Tag Archives: algorithm

Art And Algorithms And Code And Cash

# 472-byte qrpff, Keith Winstein and Marc Horowitz <sipb-iap-dvd@mit.edu>
# MPEG 2 PS VOB file -> descrambled output on stdout.
# usage: perl -I <k1>:<k2>:<k3>:<k4>:<k5> qrpff
# where k1..k5 are the title key bytes in least to most-significant order

b=map{ord qB8,unqb8,qT,_^$a[--D]}@INC;s/...$/1$&/;Q=unqV,qb25,_;H=73;O=$b[4]<<9

You know that hacking has gone mainstream when the WSJ features it on the from page. Further, you know it must be passé when the WSJ claims that the art world is now purveying chunks of code as, well, art. You have to love this country for its entrepreneurial capitalist acumen!

So, if you are an enterprising (ex-)coder and have some cool Fortran, C++, or better yet, Assembler, lying around, dust off the diskette (or floppy, or better, yet, a punch card) and make haste to your nearest art gallery. You could become the first Picasso of programming — onward to the Gagosian! My story began with PL/1, IMS and then C, so my code may only be worthy of the artistic C-list.

From WSJ:

In March, Daniel Benitez, a cinema executive in Miami, paid $2,500 for a necktie. It wasn’t just any strip of designer neckwear. Imprinted on the blue silk were six lines of computer code that once brought the motion picture industry to its knees.

To the unschooled eye, the algorithm script on the tie, known formally as “qrpff,” looks like a lengthy typographical error.

But to Mr. Benitez and other computer cognoscenti, the algorithm it encodes is an artifact of rare beauty that embodies a kind of performance art. He framed it.

The algorithm sets out a procedure for what copyright holders once deemed a criminal act: picking the software lock on the digital scrambling system that Hollywood uses to protect its DVDs. At the turn of the century, hackers encoded it in many ways and distributed them freely—as programs, lines of poetry, lyrics in a rock song, and a square dance routine. They printed it on T-shirts and ties, like the item Mr. Benitez purchased. They proclaimed it free speech. No matter how many times the entertainment industry sued, their lawyers found the algorithm as hard to eradicate as kudzu.

Now it is exhibit A in the art world’s newest collecting trend.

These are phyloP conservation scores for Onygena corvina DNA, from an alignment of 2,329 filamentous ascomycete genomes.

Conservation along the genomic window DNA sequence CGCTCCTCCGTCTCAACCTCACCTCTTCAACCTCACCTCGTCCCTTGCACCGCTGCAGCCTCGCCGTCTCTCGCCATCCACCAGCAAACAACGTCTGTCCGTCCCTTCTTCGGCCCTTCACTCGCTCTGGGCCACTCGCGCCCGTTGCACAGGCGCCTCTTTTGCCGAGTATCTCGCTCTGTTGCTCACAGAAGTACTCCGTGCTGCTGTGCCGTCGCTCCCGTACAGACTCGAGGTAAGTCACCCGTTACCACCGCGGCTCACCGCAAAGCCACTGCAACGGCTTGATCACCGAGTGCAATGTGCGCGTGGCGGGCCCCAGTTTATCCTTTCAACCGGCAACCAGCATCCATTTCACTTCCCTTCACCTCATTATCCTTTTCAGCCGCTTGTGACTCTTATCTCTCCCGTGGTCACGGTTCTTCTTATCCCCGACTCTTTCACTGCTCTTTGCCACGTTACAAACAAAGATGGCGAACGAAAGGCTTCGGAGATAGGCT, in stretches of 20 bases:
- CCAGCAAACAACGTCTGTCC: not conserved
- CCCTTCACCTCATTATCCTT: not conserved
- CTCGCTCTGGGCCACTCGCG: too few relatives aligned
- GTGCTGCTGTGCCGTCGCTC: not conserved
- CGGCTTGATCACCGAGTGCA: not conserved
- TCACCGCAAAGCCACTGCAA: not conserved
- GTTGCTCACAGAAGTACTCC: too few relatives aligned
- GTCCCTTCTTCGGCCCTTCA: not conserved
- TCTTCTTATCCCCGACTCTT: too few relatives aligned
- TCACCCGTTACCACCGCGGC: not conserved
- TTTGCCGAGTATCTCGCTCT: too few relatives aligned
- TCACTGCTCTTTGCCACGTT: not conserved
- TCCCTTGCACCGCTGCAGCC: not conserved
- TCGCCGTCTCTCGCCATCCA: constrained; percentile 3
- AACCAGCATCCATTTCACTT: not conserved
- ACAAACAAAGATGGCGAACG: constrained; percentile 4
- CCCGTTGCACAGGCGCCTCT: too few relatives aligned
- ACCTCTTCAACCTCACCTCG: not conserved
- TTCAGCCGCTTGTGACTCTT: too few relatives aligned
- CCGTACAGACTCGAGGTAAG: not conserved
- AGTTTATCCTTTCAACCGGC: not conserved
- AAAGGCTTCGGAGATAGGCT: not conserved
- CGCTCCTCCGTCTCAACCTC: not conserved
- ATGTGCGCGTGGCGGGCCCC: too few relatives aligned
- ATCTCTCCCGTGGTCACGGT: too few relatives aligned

Dealers in digital art are amassing algorithms, the computerized formulas that automate processes from stock-market sales to social networks.

In March, the online art brokerage Artsy and a digital code gallery called Ruse Laboratories held the world’s first algorithm art auction in New York. The Cooper Hewitt, Smithsonian Design Museum, where the auction was held as a fundraiser, is assembling a collection of computer code. In April, the Museum of Modern Art convened a gathering of computer experts and digital artists to discuss algorithms and design.

It is a small step for technology but a leap, perhaps, for the art world. “It is a whole new dimension we are trying to grapple with,” said curatorial director Cara McCarty at the Cooper Hewitt museum. “The art term I keep hearing is code.”

Read the entire article here.

Code snippet: Qrpff. A Perl script for decoding DVD content scrambling.

Computer Generated Reality


Computer games have come a very long way since the pioneering days of Pong and Pacman. Games are now so realistic that many are indistinguishable from the real-world characters and scenarios they emulate. It is a testament to the skill and ingenuity of hardware and software engineers and the creativity of developers who bring all the diverse underlying elements of a game together. Now, however, they have a match in the form of computer system that is able to generate richly  imagined and rendered world for use in the games themselves. It’s all done through algorithms.

From Technology Review:

Read the entire story here.

Video: No Man’s Sky. Courtesy of Hello Games.



Father of Distributed Computing